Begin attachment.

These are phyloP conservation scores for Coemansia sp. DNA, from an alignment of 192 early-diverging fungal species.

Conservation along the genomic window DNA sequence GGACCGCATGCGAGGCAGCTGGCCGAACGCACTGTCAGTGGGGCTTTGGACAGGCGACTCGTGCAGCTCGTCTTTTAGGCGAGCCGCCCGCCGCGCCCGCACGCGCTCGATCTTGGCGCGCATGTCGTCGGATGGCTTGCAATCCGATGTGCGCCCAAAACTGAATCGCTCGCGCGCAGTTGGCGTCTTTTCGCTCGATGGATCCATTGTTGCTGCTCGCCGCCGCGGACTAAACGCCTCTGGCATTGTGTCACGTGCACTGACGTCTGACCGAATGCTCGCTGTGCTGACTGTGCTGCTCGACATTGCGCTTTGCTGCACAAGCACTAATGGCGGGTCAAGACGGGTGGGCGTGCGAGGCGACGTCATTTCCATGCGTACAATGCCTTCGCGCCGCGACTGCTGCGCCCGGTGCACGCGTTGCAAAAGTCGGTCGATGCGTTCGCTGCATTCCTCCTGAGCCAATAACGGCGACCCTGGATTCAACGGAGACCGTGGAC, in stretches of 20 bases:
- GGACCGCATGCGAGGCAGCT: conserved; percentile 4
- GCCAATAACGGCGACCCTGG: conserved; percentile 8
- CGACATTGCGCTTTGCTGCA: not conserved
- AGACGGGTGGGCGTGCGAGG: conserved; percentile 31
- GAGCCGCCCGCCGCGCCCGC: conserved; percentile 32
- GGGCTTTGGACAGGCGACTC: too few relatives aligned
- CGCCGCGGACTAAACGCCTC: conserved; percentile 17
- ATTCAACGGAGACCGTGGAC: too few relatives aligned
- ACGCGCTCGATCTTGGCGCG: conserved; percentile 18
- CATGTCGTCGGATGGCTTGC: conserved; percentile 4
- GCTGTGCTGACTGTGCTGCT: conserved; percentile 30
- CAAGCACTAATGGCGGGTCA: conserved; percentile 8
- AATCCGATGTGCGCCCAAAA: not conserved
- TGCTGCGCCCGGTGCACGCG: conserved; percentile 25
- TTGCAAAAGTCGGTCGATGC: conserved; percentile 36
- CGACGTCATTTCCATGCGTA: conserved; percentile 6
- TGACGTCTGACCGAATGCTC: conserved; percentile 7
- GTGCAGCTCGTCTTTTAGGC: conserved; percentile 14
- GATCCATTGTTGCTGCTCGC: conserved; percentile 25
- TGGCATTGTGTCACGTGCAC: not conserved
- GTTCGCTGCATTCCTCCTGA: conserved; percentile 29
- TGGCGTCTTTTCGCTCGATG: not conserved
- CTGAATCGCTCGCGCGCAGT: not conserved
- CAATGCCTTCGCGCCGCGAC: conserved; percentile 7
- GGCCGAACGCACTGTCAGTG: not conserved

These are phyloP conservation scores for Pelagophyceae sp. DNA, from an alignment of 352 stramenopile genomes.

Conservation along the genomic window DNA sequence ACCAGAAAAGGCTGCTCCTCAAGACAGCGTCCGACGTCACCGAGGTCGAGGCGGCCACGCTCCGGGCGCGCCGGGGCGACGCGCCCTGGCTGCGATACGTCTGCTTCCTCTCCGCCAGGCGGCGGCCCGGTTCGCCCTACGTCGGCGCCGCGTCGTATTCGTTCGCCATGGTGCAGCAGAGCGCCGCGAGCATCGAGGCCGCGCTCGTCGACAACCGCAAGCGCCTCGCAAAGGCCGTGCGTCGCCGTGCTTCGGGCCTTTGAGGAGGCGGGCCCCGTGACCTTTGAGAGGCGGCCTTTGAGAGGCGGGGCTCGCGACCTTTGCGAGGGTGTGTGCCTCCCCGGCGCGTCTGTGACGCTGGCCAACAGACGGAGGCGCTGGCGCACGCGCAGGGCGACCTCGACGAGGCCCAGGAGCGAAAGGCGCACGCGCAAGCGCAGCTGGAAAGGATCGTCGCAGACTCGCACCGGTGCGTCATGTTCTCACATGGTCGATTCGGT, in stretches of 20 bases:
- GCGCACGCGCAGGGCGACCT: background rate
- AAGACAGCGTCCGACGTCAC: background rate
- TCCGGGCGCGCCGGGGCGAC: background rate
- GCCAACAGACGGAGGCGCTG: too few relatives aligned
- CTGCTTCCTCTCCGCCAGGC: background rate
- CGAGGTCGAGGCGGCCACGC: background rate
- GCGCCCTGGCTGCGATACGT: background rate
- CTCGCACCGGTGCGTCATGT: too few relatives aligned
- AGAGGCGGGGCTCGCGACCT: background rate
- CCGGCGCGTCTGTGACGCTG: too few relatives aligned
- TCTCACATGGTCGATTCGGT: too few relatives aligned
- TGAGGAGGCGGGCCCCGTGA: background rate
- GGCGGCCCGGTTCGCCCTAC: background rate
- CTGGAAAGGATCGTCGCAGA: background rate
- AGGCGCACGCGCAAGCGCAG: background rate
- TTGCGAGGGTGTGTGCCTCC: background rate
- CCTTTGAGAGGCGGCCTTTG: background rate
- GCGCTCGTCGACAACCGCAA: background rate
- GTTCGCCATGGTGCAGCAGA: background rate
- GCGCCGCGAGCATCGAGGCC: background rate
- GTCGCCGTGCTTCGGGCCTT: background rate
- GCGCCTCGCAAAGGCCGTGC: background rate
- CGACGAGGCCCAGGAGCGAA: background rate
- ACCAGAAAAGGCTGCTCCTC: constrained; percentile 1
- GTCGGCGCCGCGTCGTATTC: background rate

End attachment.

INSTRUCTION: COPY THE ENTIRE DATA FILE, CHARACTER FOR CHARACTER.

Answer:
These are phyloP conservation scores for Coemansia sp. DNA, from an alignment of 192 early-diverging fungal species.

Conservation along the genomic window DNA sequence GGACCGCATGCGAGGCAGCTGGCCGAACGCACTGTCAGTGGGGCTTTGGACAGGCGACTCGTGCAGCTCGTCTTTTAGGCGAGCCGCCCGCCGCGCCCGCACGCGCTCGATCTTGGCGCGCATGTCGTCGGATGGCTTGCAATCCGATGTGCGCCCAAAACTGAATCGCTCGCGCGCAGTTGGCGTCTTTTCGCTCGATGGATCCATTGTTGCTGCTCGCCGCCGCGGACTAAACGCCTCTGGCATTGTGTCACGTGCACTGACGTCTGACCGAATGCTCGCTGTGCTGACTGTGCTGCTCGACATTGCGCTTTGCTGCACAAGCACTAATGGCGGGTCAAGACGGGTGGGCGTGCGAGGCGACGTCATTTCCATGCGTACAATGCCTTCGCGCCGCGACTGCTGCGCCCGGTGCACGCGTTGCAAAAGTCGGTCGATGCGTTCGCTGCATTCCTCCTGAGCCAATAACGGCGACCCTGGATTCAACGGAGACCGTGGAC, in stretches of 20 bases:
- GGACCGCATGCGAGGCAGCT: conserved; percentile 4
- GCCAATAACGGCGACCCTGG: conserved; percentile 8
- CGACATTGCGCTTTGCTGCA: not conserved
- AGACGGGTGGGCGTGCGAGG: conserved; percentile 31
- GAGCCGCCCGCCGCGCCCGC: conserved; percentile 32
- GGGCTTTGGACAGGCGACTC: too few relatives aligned
- CGCCGCGGACTAAACGCCTC: conserved; percentile 17
- ATTCAACGGAGACCGTGGAC: too few relatives aligned
- ACGCGCTCGATCTTGGCGCG: conserved; percentile 18
- CATGTCGTCGGATGGCTTGC: conserved; percentile 4
- GCTGTGCTGACTGTGCTGCT: conserved; percentile 30
- CAAGCACTAATGGCGGGTCA: conserved; percentile 8
- AATCCGATGTGCGCCCAAAA: not conserved
- TGCTGCGCCCGGTGCACGCG: conserved; percentile 25
- TTGCAAAAGTCGGTCGATGC: conserved; percentile 36
- CGACGTCATTTCCATGCGTA: conserved; percentile 6
- TGACGTCTGACCGAATGCTC: conserved; percentile 7
- GTGCAGCTCGTCTTTTAGGC: conserved; percentile 14
- GATCCATTGTTGCTGCTCGC: conserved; percentile 25
- TGGCATTGTGTCACGTGCAC: not conserved
- GTTCGCTGCATTCCTCCTGA: conserved; percentile 29
- TGGCGTCTTTTCGCTCGATG: not conserved
- CTGAATCGCTCGCGCGCAGT: not conserved
- CAATGCCTTCGCGCCGCGAC: conserved; percentile 7
- GGCCGAACGCACTGTCAGTG: not conserved

These are phyloP conservation scores for Pelagophyceae sp. DNA, from an alignment of 352 stramenopile genomes.

Conservation along the genomic window DNA sequence ACCAGAAAAGGCTGCTCCTCAAGACAGCGTCCGACGTCACCGAGGTCGAGGCGGCCACGCTCCGGGCGCGCCGGGGCGACGCGCCCTGGCTGCGATACGTCTGCTTCCTCTCCGCCAGGCGGCGGCCCGGTTCGCCCTACGTCGGCGCCGCGTCGTATTCGTTCGCCATGGTGCAGCAGAGCGCCGCGAGCATCGAGGCCGCGCTCGTCGACAACCGCAAGCGCCTCGCAAAGGCCGTGCGTCGCCGTGCTTCGGGCCTTTGAGGAGGCGGGCCCCGTGACCTTTGAGAGGCGGCCTTTGAGAGGCGGGGCTCGCGACCTTTGCGAGGGTGTGTGCCTCCCCGGCGCGTCTGTGACGCTGGCCAACAGACGGAGGCGCTGGCGCACGCGCAGGGCGACCTCGACGAGGCCCAGGAGCGAAAGGCGCACGCGCAAGCGCAGCTGGAAAGGATCGTCGCAGACTCGCACCGGTGCGTCATGTTCTCACATGGTCGATTCGGT, in stretches of 20 bases:
- GCGCACGCGCAGGGCGACCT: background rate
- AAGACAGCGTCCGACGTCAC: background rate
- TCCGGGCGCGCCGGGGCGAC: background rate
- GCCAACAGACGGAGGCGCTG: too few relatives aligned
- CTGCTTCCTCTCCGCCAGGC: background rate
- CGAGGTCGAGGCGGCCACGC: background rate
- GCGCCCTGGCTGCGATACGT: background rate
- CTCGCACCGGTGCGTCATGT: too few relatives aligned
- AGAGGCGGGGCTCGCGACCT: background rate
- CCGGCGCGTCTGTGACGCTG: too few relatives aligned
- TCTCACATGGTCGATTCGGT: too few relatives aligned
- TGAGGAGGCGGGCCCCGTGA: background rate
- GGCGGCCCGGTTCGCCCTAC: background rate
- CTGGAAAGGATCGTCGCAGA: background rate
- AGGCGCACGCGCAAGCGCAG: background rate
- TTGCGAGGGTGTGTGCCTCC: background rate
- CCTTTGAGAGGCGGCCTTTG: background rate
- GCGCTCGTCGACAACCGCAA: background rate
- GTTCGCCATGGTGCAGCAGA: background rate
- GCGCCGCGAGCATCGAGGCC: background rate
- GTCGCCGTGCTTCGGGCCTT: background rate
- GCGCCTCGCAAAGGCCGTGC: background rate
- CGACGAGGCCCAGGAGCGAA: background rate
- ACCAGAAAAGGCTGCTCCTC: constrained; percentile 1
- GTCGGCGCCGCGTCGTATTC: background rate